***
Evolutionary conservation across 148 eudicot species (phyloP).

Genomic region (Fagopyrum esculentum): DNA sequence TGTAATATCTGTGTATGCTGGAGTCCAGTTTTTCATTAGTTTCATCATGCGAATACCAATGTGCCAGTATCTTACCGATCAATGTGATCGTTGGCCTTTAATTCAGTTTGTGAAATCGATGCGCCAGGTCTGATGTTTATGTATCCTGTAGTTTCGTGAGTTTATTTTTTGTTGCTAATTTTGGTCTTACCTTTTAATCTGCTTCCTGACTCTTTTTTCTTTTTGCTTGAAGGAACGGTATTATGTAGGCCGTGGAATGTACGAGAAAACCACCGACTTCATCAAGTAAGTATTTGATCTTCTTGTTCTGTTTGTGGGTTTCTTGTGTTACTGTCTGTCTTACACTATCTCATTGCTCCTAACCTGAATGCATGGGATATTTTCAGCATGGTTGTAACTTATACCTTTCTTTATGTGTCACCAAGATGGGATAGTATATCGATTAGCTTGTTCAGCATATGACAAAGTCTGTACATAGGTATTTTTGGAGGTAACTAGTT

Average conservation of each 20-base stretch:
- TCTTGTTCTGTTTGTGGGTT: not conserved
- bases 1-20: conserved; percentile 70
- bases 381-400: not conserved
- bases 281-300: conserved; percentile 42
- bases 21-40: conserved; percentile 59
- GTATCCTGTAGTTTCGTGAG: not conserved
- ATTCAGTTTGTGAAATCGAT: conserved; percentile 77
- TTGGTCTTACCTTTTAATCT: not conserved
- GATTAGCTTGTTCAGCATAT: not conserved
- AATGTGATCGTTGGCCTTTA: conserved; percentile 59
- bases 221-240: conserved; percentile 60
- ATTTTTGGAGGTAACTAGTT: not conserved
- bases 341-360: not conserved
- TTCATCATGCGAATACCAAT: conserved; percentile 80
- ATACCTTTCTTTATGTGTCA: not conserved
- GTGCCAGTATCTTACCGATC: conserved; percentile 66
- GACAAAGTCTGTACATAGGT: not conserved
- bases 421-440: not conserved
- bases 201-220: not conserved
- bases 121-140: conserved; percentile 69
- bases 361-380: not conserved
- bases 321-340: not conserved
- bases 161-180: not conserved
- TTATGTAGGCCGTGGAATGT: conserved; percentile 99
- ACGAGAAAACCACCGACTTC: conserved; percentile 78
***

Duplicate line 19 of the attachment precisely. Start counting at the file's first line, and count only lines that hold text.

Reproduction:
- GTGCCAGTATCTTACCGATC: conserved; percentile 66